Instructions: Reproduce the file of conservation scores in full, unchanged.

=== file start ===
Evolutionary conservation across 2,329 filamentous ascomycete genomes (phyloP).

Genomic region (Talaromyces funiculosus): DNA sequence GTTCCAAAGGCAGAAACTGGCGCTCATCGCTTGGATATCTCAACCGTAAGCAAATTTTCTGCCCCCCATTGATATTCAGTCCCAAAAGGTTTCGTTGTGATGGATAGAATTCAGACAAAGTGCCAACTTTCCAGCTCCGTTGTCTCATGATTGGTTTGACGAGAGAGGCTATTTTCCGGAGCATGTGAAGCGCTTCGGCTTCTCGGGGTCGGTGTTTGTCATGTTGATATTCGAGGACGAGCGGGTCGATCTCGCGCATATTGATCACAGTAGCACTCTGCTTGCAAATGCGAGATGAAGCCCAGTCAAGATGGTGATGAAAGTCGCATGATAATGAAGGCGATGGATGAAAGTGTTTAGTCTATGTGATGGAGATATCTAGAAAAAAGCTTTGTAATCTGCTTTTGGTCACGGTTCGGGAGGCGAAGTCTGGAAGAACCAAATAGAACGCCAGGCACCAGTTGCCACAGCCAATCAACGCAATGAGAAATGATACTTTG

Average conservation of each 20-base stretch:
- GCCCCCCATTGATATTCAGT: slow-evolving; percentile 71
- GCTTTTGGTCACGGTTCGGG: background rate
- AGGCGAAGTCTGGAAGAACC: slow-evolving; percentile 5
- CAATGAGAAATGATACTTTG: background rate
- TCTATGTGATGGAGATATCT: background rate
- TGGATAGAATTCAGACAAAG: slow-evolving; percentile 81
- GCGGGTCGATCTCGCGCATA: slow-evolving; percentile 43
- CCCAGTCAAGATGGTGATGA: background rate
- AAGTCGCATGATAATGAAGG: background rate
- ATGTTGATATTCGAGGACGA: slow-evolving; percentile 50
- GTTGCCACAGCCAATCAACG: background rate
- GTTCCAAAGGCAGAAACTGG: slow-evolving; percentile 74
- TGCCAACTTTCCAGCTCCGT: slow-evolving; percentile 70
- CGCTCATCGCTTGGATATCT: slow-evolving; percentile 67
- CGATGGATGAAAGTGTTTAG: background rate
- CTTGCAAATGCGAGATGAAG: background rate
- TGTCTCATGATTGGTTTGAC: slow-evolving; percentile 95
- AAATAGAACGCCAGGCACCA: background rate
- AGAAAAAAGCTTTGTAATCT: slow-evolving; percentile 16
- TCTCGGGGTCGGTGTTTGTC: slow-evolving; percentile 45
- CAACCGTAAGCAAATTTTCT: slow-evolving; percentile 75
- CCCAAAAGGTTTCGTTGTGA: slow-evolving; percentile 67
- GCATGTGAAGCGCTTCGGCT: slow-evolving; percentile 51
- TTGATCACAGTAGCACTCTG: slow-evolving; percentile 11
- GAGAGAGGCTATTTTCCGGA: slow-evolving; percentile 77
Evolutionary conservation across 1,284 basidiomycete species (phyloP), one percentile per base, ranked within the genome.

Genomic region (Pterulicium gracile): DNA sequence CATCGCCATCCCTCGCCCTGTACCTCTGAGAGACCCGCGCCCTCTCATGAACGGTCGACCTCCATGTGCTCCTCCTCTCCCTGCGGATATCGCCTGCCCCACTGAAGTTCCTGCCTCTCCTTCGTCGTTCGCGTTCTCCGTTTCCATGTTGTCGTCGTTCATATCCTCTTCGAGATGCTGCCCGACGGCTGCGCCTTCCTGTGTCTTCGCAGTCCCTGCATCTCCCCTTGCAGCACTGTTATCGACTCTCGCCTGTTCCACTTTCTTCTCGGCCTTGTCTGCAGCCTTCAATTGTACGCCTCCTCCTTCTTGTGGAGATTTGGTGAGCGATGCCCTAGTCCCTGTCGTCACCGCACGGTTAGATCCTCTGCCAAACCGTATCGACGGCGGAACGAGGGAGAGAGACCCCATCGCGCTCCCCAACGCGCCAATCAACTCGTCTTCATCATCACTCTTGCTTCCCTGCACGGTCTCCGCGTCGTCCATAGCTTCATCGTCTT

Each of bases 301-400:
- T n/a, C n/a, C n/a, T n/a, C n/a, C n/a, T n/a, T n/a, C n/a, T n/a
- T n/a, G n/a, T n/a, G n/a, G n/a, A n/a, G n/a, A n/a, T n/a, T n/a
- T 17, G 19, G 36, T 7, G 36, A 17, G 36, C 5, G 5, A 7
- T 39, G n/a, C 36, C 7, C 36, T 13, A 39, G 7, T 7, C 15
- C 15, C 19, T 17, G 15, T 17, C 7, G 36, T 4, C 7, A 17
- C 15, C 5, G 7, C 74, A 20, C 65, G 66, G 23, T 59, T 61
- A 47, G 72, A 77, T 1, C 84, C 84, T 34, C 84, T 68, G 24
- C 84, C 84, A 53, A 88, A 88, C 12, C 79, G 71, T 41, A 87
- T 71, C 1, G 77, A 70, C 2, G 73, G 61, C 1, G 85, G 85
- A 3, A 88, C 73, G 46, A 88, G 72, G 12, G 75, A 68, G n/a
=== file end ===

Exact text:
Evolutionary conservation across 2,329 filamentous ascomycete genomes (phyloP).

Genomic region (Talaromyces funiculosus): DNA sequence GTTCCAAAGGCAGAAACTGGCGCTCATCGCTTGGATATCTCAACCGTAAGCAAATTTTCTGCCCCCCATTGATATTCAGTCCCAAAAGGTTTCGTTGTGATGGATAGAATTCAGACAAAGTGCCAACTTTCCAGCTCCGTTGTCTCATGATTGGTTTGACGAGAGAGGCTATTTTCCGGAGCATGTGAAGCGCTTCGGCTTCTCGGGGTCGGTGTTTGTCATGTTGATATTCGAGGACGAGCGGGTCGATCTCGCGCATATTGATCACAGTAGCACTCTGCTTGCAAATGCGAGATGAAGCCCAGTCAAGATGGTGATGAAAGTCGCATGATAATGAAGGCGATGGATGAAAGTGTTTAGTCTATGTGATGGAGATATCTAGAAAAAAGCTTTGTAATCTGCTTTTGGTCACGGTTCGGGAGGCGAAGTCTGGAAGAACCAAATAGAACGCCAGGCACCAGTTGCCACAGCCAATCAACGCAATGAGAAATGATACTTTG

Average conservation of each 20-base stretch:
- GCCCCCCATTGATATTCAGT: slow-evolving; percentile 71
- GCTTTTGGTCACGGTTCGGG: background rate
- AGGCGAAGTCTGGAAGAACC: slow-evolving; percentile 5
- CAATGAGAAATGATACTTTG: background rate
- TCTATGTGATGGAGATATCT: background rate
- TGGATAGAATTCAGACAAAG: slow-evolving; percentile 81
- GCGGGTCGATCTCGCGCATA: slow-evolving; percentile 43
- CCCAGTCAAGATGGTGATGA: background rate
- AAGTCGCATGATAATGAAGG: background rate
- ATGTTGATATTCGAGGACGA: slow-evolving; percentile 50
- GTTGCCACAGCCAATCAACG: background rate
- GTTCCAAAGGCAGAAACTGG: slow-evolving; percentile 74
- TGCCAACTTTCCAGCTCCGT: slow-evolving; percentile 70
- CGCTCATCGCTTGGATATCT: slow-evolving; percentile 67
- CGATGGATGAAAGTGTTTAG: background rate
- CTTGCAAATGCGAGATGAAG: background rate
- TGTCTCATGATTGGTTTGAC: slow-evolving; percentile 95
- AAATAGAACGCCAGGCACCA: background rate
- AGAAAAAAGCTTTGTAATCT: slow-evolving; percentile 16
- TCTCGGGGTCGGTGTTTGTC: slow-evolving; percentile 45
- CAACCGTAAGCAAATTTTCT: slow-evolving; percentile 75
- CCCAAAAGGTTTCGTTGTGA: slow-evolving; percentile 67
- GCATGTGAAGCGCTTCGGCT: slow-evolving; percentile 51
- TTGATCACAGTAGCACTCTG: slow-evolving; percentile 11
- GAGAGAGGCTATTTTCCGGA: slow-evolving; percentile 77
Evolutionary conservation across 1,284 basidiomycete species (phyloP), one percentile per base, ranked within the genome.

Genomic region (Pterulicium gracile): DNA sequence CATCGCCATCCCTCGCCCTGTACCTCTGAGAGACCCGCGCCCTCTCATGAACGGTCGACCTCCATGTGCTCCTCCTCTCCCTGCGGATATCGCCTGCCCCACTGAAGTTCCTGCCTCTCCTTCGTCGTTCGCGTTCTCCGTTTCCATGTTGTCGTCGTTCATATCCTCTTCGAGATGCTGCCCGACGGCTGCGCCTTCCTGTGTCTTCGCAGTCCCTGCATCTCCCCTTGCAGCACTGTTATCGACTCTCGCCTGTTCCACTTTCTTCTCGGCCTTGTCTGCAGCCTTCAATTGTACGCCTCCTCCTTCTTGTGGAGATTTGGTGAGCGATGCCCTAGTCCCTGTCGTCACCGCACGGTTAGATCCTCTGCCAAACCGTATCGACGGCGGAACGAGGGAGAGAGACCCCATCGCGCTCCCCAACGCGCCAATCAACTCGTCTTCATCATCACTCTTGCTTCCCTGCACGGTCTCCGCGTCGTCCATAGCTTCATCGTCTT

Each of bases 301-400:
- T n/a, C n/a, C n/a, T n/a, C n/a, C n/a, T n/a, T n/a, C n/a, T n/a
- T n/a, G n/a, T n/a, G n/a, G n/a, A n/a, G n/a, A n/a, T n/a, T n/a
- T 17, G 19, G 36, T 7, G 36, A 17, G 36, C 5, G 5, A 7
- T 39, G n/a, C 36, C 7, C 36, T 13, A 39, G 7, T 7, C 15
- C 15, C 19, T 17, G 15, T 17, C 7, G 36, T 4, C 7, A 17
- C 15, C 5, G 7, C 74, A 20, C 65, G 66, G 23, T 59, T 61
- A 47, G 72, A 77, T 1, C 84, C 84, T 34, C 84, T 68, G 24
- C 84, C 84, A 53, A 88, A 88, C 12, C 79, G 71, T 41, A 87
- T 71, C 1, G 77, A 70, C 2, G 73, G 61, C 1, G 85, G 85
- A 3, A 88, C 73, G 46, A 88, G 72, G 12, G 75, A 68, G n/a